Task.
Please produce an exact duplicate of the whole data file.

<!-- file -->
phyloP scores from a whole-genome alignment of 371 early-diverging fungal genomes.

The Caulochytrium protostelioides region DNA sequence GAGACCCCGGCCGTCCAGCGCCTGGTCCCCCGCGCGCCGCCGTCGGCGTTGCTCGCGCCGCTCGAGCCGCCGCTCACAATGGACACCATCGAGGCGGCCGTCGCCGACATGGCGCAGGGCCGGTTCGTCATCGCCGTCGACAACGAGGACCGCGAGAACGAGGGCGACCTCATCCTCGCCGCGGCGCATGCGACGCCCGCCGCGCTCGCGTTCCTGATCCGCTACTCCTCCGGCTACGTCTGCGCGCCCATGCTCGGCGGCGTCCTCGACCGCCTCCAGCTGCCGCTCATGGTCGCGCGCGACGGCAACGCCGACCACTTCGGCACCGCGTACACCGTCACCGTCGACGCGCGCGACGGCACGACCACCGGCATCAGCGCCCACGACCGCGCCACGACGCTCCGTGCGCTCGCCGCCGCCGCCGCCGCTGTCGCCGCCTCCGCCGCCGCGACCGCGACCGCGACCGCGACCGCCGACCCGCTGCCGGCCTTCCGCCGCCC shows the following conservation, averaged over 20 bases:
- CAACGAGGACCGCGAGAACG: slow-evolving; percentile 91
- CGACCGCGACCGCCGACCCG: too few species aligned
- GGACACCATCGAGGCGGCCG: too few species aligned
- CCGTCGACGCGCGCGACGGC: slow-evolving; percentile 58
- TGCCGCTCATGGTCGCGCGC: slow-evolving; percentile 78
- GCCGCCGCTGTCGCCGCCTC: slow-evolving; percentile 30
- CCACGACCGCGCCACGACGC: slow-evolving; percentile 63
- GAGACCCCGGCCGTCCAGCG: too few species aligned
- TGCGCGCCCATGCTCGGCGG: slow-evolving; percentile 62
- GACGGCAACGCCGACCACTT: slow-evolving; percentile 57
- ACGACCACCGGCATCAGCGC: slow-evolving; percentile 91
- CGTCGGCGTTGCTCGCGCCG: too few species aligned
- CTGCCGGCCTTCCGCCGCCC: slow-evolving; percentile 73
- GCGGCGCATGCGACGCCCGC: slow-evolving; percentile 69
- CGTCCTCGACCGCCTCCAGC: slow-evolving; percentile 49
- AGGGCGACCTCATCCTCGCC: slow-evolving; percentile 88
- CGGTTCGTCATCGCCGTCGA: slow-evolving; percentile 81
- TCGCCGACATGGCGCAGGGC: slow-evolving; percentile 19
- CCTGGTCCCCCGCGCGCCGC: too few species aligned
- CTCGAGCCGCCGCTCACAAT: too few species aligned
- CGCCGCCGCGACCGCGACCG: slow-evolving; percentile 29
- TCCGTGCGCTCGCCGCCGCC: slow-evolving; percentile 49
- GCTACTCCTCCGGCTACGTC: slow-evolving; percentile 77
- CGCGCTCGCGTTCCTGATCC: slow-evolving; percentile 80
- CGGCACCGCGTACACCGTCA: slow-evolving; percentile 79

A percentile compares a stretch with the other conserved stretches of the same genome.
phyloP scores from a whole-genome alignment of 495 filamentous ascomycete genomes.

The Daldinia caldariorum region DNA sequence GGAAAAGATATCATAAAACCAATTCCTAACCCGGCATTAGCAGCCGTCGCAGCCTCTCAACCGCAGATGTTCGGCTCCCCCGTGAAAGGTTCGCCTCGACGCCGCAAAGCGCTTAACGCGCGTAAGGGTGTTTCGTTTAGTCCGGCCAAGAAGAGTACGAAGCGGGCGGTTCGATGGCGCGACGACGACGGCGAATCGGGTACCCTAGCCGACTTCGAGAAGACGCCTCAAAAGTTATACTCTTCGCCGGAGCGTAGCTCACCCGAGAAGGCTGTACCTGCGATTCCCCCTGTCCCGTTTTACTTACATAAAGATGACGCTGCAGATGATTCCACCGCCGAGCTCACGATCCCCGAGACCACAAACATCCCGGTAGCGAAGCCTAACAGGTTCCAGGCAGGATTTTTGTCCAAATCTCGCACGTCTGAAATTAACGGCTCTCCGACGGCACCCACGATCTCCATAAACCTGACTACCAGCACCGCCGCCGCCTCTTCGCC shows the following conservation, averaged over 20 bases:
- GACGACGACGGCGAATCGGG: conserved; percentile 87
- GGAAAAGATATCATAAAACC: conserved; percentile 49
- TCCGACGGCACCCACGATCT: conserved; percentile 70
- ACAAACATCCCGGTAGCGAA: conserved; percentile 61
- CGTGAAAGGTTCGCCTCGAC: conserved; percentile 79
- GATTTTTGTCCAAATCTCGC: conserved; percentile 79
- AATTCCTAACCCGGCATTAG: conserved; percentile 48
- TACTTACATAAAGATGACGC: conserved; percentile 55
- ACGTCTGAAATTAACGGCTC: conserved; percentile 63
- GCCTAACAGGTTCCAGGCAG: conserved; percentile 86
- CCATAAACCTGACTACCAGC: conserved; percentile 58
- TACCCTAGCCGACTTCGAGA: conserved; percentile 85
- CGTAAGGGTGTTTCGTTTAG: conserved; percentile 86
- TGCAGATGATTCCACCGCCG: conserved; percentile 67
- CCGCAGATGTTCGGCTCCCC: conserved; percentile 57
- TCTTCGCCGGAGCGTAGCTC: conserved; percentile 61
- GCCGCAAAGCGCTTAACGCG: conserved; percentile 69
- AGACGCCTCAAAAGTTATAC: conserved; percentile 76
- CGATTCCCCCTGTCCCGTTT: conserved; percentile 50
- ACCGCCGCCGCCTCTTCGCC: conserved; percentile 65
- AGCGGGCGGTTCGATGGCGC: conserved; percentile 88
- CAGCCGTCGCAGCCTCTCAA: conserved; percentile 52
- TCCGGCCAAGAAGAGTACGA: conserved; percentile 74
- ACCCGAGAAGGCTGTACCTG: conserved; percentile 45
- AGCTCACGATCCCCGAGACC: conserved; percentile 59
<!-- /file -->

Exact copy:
phyloP scores from a whole-genome alignment of 371 early-diverging fungal genomes.

The Caulochytrium protostelioides region DNA sequence GAGACCCCGGCCGTCCAGCGCCTGGTCCCCCGCGCGCCGCCGTCGGCGTTGCTCGCGCCGCTCGAGCCGCCGCTCACAATGGACACCATCGAGGCGGCCGTCGCCGACATGGCGCAGGGCCGGTTCGTCATCGCCGTCGACAACGAGGACCGCGAGAACGAGGGCGACCTCATCCTCGCCGCGGCGCATGCGACGCCCGCCGCGCTCGCGTTCCTGATCCGCTACTCCTCCGGCTACGTCTGCGCGCCCATGCTCGGCGGCGTCCTCGACCGCCTCCAGCTGCCGCTCATGGTCGCGCGCGACGGCAACGCCGACCACTTCGGCACCGCGTACACCGTCACCGTCGACGCGCGCGACGGCACGACCACCGGCATCAGCGCCCACGACCGCGCCACGACGCTCCGTGCGCTCGCCGCCGCCGCCGCCGCTGTCGCCGCCTCCGCCGCCGCGACCGCGACCGCGACCGCGACCGCCGACCCGCTGCCGGCCTTCCGCCGCCC shows the following conservation, averaged over 20 bases:
- CAACGAGGACCGCGAGAACG: slow-evolving; percentile 91
- CGACCGCGACCGCCGACCCG: too few species aligned
- GGACACCATCGAGGCGGCCG: too few species aligned
- CCGTCGACGCGCGCGACGGC: slow-evolving; percentile 58
- TGCCGCTCATGGTCGCGCGC: slow-evolving; percentile 78
- GCCGCCGCTGTCGCCGCCTC: slow-evolving; percentile 30
- CCACGACCGCGCCACGACGC: slow-evolving; percentile 63
- GAGACCCCGGCCGTCCAGCG: too few species aligned
- TGCGCGCCCATGCTCGGCGG: slow-evolving; percentile 62
- GACGGCAACGCCGACCACTT: slow-evolving; percentile 57
- ACGACCACCGGCATCAGCGC: slow-evolving; percentile 91
- CGTCGGCGTTGCTCGCGCCG: too few species aligned
- CTGCCGGCCTTCCGCCGCCC: slow-evolving; percentile 73
- GCGGCGCATGCGACGCCCGC: slow-evolving; percentile 69
- CGTCCTCGACCGCCTCCAGC: slow-evolving; percentile 49
- AGGGCGACCTCATCCTCGCC: slow-evolving; percentile 88
- CGGTTCGTCATCGCCGTCGA: slow-evolving; percentile 81
- TCGCCGACATGGCGCAGGGC: slow-evolving; percentile 19
- CCTGGTCCCCCGCGCGCCGC: too few species aligned
- CTCGAGCCGCCGCTCACAAT: too few species aligned
- CGCCGCCGCGACCGCGACCG: slow-evolving; percentile 29
- TCCGTGCGCTCGCCGCCGCC: slow-evolving; percentile 49
- GCTACTCCTCCGGCTACGTC: slow-evolving; percentile 77
- CGCGCTCGCGTTCCTGATCC: slow-evolving; percentile 80
- CGGCACCGCGTACACCGTCA: slow-evolving; percentile 79

A percentile compares a stretch with the other conserved stretches of the same genome.
phyloP scores from a whole-genome alignment of 495 filamentous ascomycete genomes.

The Daldinia caldariorum region DNA sequence GGAAAAGATATCATAAAACCAATTCCTAACCCGGCATTAGCAGCCGTCGCAGCCTCTCAACCGCAGATGTTCGGCTCCCCCGTGAAAGGTTCGCCTCGACGCCGCAAAGCGCTTAACGCGCGTAAGGGTGTTTCGTTTAGTCCGGCCAAGAAGAGTACGAAGCGGGCGGTTCGATGGCGCGACGACGACGGCGAATCGGGTACCCTAGCCGACTTCGAGAAGACGCCTCAAAAGTTATACTCTTCGCCGGAGCGTAGCTCACCCGAGAAGGCTGTACCTGCGATTCCCCCTGTCCCGTTTTACTTACATAAAGATGACGCTGCAGATGATTCCACCGCCGAGCTCACGATCCCCGAGACCACAAACATCCCGGTAGCGAAGCCTAACAGGTTCCAGGCAGGATTTTTGTCCAAATCTCGCACGTCTGAAATTAACGGCTCTCCGACGGCACCCACGATCTCCATAAACCTGACTACCAGCACCGCCGCCGCCTCTTCGCC shows the following conservation, averaged over 20 bases:
- GACGACGACGGCGAATCGGG: conserved; percentile 87
- GGAAAAGATATCATAAAACC: conserved; percentile 49
- TCCGACGGCACCCACGATCT: conserved; percentile 70
- ACAAACATCCCGGTAGCGAA: conserved; percentile 61
- CGTGAAAGGTTCGCCTCGAC: conserved; percentile 79
- GATTTTTGTCCAAATCTCGC: conserved; percentile 79
- AATTCCTAACCCGGCATTAG: conserved; percentile 48
- TACTTACATAAAGATGACGC: conserved; percentile 55
- ACGTCTGAAATTAACGGCTC: conserved; percentile 63
- GCCTAACAGGTTCCAGGCAG: conserved; percentile 86
- CCATAAACCTGACTACCAGC: conserved; percentile 58
- TACCCTAGCCGACTTCGAGA: conserved; percentile 85
- CGTAAGGGTGTTTCGTTTAG: conserved; percentile 86
- TGCAGATGATTCCACCGCCG: conserved; percentile 67
- CCGCAGATGTTCGGCTCCCC: conserved; percentile 57
- TCTTCGCCGGAGCGTAGCTC: conserved; percentile 61
- GCCGCAAAGCGCTTAACGCG: conserved; percentile 69
- AGACGCCTCAAAAGTTATAC: conserved; percentile 76
- CGATTCCCCCTGTCCCGTTT: conserved; percentile 50
- ACCGCCGCCGCCTCTTCGCC: conserved; percentile 65
- AGCGGGCGGTTCGATGGCGC: conserved; percentile 88
- CAGCCGTCGCAGCCTCTCAA: conserved; percentile 52
- TCCGGCCAAGAAGAGTACGA: conserved; percentile 74
- ACCCGAGAAGGCTGTACCTG: conserved; percentile 45
- AGCTCACGATCCCCGAGACC: conserved; percentile 59